Finding aid only for Folklife Archives Project 1257. Student paper titled “A Dialect Study of the Palestine Community [Taylor County, Kentucky]” in which Dianne Colvin attempts to locate a discernible language pattern among residents living and working in the area. Addressing vocabulary, grammar, and pronunciation, Colvin analyzes a set of surveys, which focused on both diction and syntax. Included in the paper are informant biographies, a map of the region, and individual survey responses.
Differential Responses To Constraints On Naming Agency Among Indigenous Peoples And Immigrants In Canada, 2019 University of Western Ontario
Differential Responses To Constraints On Naming Agency Among Indigenous Peoples And Immigrants In Canada, Karen E. Pennesi
This article illuminates the social structures and relations that shape agency for members of two marginalized groups in Canada and examines how individuals respond differently to constraints on their power to name themselves and their children. Constraints on spelling, structure and choice of name are framed according to the particular positions of indigenous peoples and immigrants in relation to European settler society as either ‘original inhabitants’ or ‘recent arrivals’. These historically unequal power relations are manifest in intertwined ideologies of language, identity and nation, evident in ethnographic interviews, media reports and online commentary. Differential responses include resistance, endurance and assimilation.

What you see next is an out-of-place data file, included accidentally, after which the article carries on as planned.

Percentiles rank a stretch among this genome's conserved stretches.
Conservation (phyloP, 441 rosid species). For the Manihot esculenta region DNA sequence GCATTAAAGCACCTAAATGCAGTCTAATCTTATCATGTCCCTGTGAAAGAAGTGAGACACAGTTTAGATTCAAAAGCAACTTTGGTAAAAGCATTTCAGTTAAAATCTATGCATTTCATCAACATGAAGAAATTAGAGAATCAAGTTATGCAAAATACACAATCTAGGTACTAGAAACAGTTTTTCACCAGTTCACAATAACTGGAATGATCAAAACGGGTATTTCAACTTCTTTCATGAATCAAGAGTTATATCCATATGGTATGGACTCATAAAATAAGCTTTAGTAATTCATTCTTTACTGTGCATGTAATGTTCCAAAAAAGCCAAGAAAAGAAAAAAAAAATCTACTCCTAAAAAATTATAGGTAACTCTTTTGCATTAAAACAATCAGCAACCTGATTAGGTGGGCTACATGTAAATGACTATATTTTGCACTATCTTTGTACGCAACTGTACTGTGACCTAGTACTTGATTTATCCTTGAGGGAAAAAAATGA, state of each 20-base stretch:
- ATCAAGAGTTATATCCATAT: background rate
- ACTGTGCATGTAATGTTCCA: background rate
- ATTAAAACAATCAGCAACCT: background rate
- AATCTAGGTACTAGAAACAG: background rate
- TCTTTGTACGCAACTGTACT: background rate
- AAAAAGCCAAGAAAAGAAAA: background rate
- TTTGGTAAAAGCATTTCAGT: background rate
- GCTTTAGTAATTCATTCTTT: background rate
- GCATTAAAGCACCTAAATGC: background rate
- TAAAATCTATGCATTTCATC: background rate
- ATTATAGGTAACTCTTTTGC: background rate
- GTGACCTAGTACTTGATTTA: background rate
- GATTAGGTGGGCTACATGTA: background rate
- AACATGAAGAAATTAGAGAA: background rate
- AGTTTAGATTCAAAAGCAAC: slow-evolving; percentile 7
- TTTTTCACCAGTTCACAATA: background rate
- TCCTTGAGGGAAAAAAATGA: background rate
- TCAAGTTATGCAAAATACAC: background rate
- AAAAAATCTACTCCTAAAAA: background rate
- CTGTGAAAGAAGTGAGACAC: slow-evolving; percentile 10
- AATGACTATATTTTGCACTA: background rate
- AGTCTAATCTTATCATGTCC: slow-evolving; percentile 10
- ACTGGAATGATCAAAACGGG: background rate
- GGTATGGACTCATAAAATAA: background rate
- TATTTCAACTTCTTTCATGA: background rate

Feeling Languages: "A Diaspora Of Selves" Among Bi- And Multi-Lingual Students At The University Of Colorado Boulder, 2019 University of Colorado, Boulder
Feeling Languages: "A Diaspora Of Selves" Among Bi- And Multi-Lingual Students At The University Of Colorado Boulder, Chloe Lachapelle
Undergraduate Honors Theses
Languages are not only means of communication. Languages are embodied experiences that are emplaced in contexts; thus, they are imbued with feelings that affect speakers' expression of self. Using interview and survey data from 60 student research participants at the University of Colorado Boulder, this thesis finds that 91.67% of participants report feeling different to some degree when they speak different languages. By analyzing commonalities in the data, it was found that there are eight main feelings that participants experience when they speak a language: 1) confidence, 2) comfort, 3) enjoyment, 4) ability to express emotions, 5) humor, 6 ...